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Books: Cultural History

Senator William Jenner was certainly one of Indiana’s most colorful lawmaker of the twentieth century.

Serving from 1947-1958 in the U.S. Senate, he championed staunch conservative values: restrained government, opposition to tyrannical and blood-thirsty regimes abroad instead of “kowtowing” to their expansionist outreach and oppression of their own peoples, and character in Washington D.C. Jenner has been called a prototype for such conservative leaders as Barry Goldwater and Ronald Reagan.

His earnest rhetoric, advocacy of restraint in government and sense of humor on the Senate floor made him popular and respected on both sides of the aisle; his work on the Senate Internal Security Committee was universally praised.

This book follows for the first time in print the political career of this Indiana politician, but beyond that it is a personal look at life of a family in the 1950s United States Senate from an insider’s viewpoint: the author is the son of William Ezra Jenner and lived himself in the whirling eddies and flows of the nation’s capital.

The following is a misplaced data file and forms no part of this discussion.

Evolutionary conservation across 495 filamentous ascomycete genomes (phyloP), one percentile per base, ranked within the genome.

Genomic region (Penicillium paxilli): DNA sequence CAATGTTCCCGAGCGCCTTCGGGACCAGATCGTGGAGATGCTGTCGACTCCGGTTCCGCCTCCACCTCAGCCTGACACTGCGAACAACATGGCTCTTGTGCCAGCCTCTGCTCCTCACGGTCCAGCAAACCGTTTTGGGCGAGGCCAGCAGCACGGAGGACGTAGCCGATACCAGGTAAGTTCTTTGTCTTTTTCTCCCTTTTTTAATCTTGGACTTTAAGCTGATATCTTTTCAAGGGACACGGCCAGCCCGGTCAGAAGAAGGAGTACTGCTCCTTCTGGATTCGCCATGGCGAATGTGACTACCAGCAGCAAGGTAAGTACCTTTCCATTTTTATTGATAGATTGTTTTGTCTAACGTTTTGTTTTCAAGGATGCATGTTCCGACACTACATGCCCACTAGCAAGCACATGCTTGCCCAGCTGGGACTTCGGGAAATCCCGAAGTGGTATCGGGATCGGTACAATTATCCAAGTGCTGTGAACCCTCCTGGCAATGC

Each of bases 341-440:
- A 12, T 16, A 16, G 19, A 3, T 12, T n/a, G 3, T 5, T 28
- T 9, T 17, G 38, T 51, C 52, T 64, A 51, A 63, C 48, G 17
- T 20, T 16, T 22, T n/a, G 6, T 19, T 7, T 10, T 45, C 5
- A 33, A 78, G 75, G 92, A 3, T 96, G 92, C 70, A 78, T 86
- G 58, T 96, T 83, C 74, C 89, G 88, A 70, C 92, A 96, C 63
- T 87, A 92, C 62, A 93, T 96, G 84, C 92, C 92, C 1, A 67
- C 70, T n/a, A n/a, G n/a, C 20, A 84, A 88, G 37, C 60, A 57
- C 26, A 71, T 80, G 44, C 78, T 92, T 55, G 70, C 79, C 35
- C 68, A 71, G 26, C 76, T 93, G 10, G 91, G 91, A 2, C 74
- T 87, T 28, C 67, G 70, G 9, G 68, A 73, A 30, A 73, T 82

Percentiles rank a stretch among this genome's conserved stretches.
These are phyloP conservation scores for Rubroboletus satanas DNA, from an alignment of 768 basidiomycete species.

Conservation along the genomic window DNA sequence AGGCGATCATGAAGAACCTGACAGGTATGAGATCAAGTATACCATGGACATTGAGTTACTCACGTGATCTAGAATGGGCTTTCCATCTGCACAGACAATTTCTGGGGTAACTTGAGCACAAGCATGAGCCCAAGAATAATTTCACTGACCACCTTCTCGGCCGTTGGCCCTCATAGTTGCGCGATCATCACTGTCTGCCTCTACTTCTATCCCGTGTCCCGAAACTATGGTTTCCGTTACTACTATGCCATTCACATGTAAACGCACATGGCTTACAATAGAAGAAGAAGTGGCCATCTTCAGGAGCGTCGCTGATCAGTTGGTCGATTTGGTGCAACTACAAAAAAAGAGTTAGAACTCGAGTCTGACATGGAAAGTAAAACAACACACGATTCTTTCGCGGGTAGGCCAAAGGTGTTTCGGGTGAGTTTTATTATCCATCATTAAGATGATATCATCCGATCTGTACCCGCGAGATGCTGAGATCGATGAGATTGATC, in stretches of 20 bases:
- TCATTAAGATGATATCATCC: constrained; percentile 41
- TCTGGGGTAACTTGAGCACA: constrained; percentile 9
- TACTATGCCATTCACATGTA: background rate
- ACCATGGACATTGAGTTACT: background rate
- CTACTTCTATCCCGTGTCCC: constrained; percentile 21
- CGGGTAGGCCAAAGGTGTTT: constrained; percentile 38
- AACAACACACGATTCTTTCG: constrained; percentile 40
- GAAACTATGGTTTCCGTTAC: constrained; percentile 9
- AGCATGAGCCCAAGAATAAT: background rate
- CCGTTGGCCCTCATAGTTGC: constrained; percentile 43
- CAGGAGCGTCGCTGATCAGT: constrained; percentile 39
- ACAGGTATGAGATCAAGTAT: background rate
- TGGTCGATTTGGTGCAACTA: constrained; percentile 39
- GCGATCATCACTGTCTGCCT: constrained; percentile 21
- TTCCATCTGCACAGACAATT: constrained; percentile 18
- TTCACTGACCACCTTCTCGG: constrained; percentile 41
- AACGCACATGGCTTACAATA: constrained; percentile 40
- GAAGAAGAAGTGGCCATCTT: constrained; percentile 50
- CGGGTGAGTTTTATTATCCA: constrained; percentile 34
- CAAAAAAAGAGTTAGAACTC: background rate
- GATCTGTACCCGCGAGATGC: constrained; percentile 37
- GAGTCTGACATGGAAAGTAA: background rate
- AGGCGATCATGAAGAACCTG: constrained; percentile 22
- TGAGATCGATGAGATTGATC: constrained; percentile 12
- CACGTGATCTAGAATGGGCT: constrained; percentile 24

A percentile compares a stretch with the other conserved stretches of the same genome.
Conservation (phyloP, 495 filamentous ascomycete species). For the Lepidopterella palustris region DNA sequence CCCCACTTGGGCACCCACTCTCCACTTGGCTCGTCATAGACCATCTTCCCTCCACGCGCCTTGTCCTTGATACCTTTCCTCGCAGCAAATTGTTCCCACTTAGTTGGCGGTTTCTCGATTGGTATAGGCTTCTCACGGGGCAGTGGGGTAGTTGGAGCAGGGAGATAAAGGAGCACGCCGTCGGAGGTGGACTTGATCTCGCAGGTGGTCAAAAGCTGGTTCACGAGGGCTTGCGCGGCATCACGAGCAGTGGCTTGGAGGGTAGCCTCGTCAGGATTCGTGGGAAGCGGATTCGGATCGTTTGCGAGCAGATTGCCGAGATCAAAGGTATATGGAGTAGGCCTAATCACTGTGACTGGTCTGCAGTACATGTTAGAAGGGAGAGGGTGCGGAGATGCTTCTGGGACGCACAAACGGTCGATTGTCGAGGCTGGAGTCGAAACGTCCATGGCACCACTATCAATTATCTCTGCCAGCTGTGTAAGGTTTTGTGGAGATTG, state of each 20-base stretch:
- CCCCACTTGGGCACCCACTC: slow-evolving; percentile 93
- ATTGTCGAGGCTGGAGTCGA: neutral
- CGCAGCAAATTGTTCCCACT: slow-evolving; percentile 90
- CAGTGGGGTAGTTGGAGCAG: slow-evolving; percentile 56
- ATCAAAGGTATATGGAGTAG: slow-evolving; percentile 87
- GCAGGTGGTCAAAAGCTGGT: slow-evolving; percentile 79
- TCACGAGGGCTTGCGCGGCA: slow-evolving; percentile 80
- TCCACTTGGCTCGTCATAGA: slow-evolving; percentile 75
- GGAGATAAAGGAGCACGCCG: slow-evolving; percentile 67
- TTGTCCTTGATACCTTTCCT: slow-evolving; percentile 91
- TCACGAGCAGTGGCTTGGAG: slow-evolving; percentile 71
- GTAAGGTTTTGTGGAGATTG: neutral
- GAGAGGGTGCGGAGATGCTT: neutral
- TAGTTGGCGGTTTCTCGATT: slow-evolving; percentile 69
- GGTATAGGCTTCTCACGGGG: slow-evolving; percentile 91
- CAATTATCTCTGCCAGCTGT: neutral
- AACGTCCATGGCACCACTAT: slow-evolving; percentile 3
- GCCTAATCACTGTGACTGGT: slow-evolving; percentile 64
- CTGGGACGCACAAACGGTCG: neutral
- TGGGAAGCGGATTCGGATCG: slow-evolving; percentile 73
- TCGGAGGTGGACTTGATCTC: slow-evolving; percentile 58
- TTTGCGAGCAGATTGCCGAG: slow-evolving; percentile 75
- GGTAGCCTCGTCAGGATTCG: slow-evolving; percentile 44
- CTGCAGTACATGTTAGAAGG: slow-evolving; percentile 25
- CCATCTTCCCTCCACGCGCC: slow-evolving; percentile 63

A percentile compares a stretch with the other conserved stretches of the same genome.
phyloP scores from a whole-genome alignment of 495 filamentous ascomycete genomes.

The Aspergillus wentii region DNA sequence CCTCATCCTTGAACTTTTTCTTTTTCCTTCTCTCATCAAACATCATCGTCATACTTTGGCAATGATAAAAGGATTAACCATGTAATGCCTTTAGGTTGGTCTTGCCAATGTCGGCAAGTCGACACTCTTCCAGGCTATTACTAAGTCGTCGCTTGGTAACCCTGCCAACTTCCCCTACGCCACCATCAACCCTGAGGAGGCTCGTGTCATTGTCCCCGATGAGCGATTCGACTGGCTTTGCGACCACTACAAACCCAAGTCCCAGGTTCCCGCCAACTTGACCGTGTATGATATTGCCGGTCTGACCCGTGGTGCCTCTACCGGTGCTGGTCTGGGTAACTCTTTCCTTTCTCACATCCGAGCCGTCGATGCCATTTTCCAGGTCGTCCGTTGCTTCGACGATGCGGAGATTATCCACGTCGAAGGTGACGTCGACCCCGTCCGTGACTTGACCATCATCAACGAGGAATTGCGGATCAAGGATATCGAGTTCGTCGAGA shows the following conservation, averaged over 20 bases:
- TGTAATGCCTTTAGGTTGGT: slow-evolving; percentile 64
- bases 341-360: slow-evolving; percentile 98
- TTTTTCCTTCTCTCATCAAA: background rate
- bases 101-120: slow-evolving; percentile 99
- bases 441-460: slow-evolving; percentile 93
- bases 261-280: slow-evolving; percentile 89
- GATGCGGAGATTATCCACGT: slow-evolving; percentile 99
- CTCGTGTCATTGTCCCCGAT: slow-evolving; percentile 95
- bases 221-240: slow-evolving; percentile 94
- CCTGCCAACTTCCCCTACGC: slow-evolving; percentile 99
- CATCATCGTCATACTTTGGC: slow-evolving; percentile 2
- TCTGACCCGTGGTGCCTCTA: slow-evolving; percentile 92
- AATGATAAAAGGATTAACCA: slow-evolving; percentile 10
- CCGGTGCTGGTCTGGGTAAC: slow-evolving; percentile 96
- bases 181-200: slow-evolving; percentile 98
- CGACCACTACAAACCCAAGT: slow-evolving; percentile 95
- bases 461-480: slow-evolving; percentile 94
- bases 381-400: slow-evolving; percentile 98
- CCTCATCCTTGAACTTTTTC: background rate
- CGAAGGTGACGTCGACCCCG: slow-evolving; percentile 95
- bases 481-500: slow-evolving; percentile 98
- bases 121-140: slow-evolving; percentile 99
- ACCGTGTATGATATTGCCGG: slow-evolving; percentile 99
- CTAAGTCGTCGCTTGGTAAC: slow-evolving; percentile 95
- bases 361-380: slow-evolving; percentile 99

The book is an engaging, revealing and authoritative first look at a senator whose style was a combination of informed public service and down-home Hoosier values. Young Bill Jenner has done a scholar’s job of searching records and newspapers of the times to bring “Jenner of Indiana” to life. An added bonus in the book is the detailed coverage of the shifting, focused and often bitter rivalries of the Republican party in the days when conventions were smoke-filled male-dominated bull sessions, fights over the podium and leadership and prosecutions for fraud were the order of the day.